You probably know of fenugreek – scientific name Trigonella foenum-graecum – as an herb that boosts testosterone levels and improves the ratio of muscle to fat mass. Well, it might be that you’ll be seeing the same fenugreek as a component in supplements that are supposed to boost growth hormone levels. Korean researchers at Yeungnam University discovered the effect when they did experiments with cells from rats.
The researchers stumbled upon the growth-hormone stimulatory effect of fenugreek when they screened a methanol-based extract of fenugreek using cells from the pituitary gland of rats. The pituitary is a gland in the brain, which, apart from secreting testosterone-stimulating hormones LH and FSH, also secretes growth hormone. The activity of the pituitary increases if the hypothalamus – another gland in the brain – synthesises more LHRH and more GHRH.
|The Koreans were looking for substances that stimulate the production of growth hormone as remedies for osteoporosis, muscle decline and other signs of old age. In 2007, 2003 and 2004 they published studies which showed that GH production is boosted by glycyrrhizin and glycyrretic acid in Glycyrrhizae radix, 1-monopalmitin and 1-monlionlein in Astragalus membranaceus and puerarin inPueraria thunbergiana.|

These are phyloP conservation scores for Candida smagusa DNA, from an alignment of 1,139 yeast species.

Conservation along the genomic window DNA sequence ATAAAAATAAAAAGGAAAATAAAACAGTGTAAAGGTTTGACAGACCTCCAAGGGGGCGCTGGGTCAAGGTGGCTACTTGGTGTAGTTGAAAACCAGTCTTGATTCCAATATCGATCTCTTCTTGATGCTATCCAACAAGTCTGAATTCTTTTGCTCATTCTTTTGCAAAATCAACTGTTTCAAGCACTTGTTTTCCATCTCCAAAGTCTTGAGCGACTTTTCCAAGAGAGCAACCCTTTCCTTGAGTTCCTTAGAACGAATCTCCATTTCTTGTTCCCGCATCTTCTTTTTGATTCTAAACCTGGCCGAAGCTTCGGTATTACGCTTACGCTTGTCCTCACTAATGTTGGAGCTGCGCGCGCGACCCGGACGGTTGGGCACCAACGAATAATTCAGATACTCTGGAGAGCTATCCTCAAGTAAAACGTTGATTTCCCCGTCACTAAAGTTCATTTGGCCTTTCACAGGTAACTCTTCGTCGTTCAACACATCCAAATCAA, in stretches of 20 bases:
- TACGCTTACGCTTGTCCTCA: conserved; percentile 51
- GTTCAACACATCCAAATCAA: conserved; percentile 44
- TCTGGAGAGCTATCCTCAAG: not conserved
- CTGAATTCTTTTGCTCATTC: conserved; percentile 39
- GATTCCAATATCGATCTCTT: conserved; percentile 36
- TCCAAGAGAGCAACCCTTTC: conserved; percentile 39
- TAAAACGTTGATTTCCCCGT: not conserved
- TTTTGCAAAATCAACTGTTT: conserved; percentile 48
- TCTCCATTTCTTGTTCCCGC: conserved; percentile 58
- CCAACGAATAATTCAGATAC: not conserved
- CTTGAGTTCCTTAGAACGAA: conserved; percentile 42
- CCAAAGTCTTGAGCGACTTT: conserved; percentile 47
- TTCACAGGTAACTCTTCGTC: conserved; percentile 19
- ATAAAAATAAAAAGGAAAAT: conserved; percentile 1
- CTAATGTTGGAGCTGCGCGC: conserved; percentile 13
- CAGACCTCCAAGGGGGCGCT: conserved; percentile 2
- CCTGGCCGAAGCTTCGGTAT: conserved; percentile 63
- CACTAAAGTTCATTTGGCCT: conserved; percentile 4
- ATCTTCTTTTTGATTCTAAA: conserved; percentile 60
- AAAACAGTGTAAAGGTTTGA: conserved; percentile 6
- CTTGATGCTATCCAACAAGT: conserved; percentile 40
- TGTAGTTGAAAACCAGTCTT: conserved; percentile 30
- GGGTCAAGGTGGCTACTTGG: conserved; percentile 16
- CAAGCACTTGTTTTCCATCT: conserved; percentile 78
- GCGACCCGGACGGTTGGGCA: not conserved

In the article we’re writing about here, which was published in 2008 in Chemistry & Biodiversity, the complete methanol extract boosted the production of growth hormone by almost 2200 percent, as shown in the table below. The concentration at which that happened was exceptionally high: 1 mg per millilitre.
When the researchers isolated compounds from the extract and studied them individually, it turned out that two components were active: fenugreek saponin I (compound 1) and dioscin (compound 9). These boosted the GH emission by a factor of 13 and 18 respectively, at a concentration of 20 micrograms per millilitre.
An increasing number of studies – nearly all funded by manufacturers – are revealing that fenugreek extracts have properties that are interesting for athletes. They enhance muscle mass and muscle power, they stimulate fat burning and endurance capacity and boost men’s sex drive. The theory most posited is that fenugreek extracts boost testosterone production. And fenugreek does indeed do this, but not to the extent that you can expect to see the effects measured.
The Korean study helps explain the paradox: fenugreek does work, but in a different way.
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